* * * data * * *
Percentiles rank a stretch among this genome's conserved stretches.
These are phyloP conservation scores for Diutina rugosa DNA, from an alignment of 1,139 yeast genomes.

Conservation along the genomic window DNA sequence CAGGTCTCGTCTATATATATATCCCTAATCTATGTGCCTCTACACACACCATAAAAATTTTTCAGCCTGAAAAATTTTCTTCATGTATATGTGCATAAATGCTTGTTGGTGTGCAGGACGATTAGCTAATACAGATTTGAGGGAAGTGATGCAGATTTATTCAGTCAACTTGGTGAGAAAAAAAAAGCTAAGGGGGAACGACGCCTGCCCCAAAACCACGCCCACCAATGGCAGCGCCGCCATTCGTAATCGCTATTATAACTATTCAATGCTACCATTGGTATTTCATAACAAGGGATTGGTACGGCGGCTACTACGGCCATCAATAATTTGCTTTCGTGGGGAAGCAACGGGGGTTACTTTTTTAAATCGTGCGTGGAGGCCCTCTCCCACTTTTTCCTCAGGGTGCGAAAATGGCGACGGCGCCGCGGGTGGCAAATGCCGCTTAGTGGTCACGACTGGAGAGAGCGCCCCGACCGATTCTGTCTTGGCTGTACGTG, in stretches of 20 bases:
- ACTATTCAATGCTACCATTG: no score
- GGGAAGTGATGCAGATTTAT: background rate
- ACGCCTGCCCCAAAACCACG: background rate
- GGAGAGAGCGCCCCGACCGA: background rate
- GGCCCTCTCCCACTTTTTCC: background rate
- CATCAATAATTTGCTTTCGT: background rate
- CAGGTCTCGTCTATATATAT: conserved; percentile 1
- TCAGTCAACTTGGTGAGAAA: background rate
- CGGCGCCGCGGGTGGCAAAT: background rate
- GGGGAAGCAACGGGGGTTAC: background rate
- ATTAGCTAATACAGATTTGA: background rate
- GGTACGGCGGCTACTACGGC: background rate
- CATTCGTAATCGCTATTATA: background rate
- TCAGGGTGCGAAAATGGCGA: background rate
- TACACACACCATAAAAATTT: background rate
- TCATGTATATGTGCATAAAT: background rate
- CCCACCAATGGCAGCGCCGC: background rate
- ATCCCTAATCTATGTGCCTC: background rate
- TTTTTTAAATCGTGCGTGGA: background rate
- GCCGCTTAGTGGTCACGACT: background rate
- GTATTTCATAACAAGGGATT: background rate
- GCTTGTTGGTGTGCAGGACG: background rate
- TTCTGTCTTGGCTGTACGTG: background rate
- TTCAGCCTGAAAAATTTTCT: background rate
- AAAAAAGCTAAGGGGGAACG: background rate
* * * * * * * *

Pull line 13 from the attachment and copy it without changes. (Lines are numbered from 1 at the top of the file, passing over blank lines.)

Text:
- GGGGAAGCAACGGGGGTTAC: background rate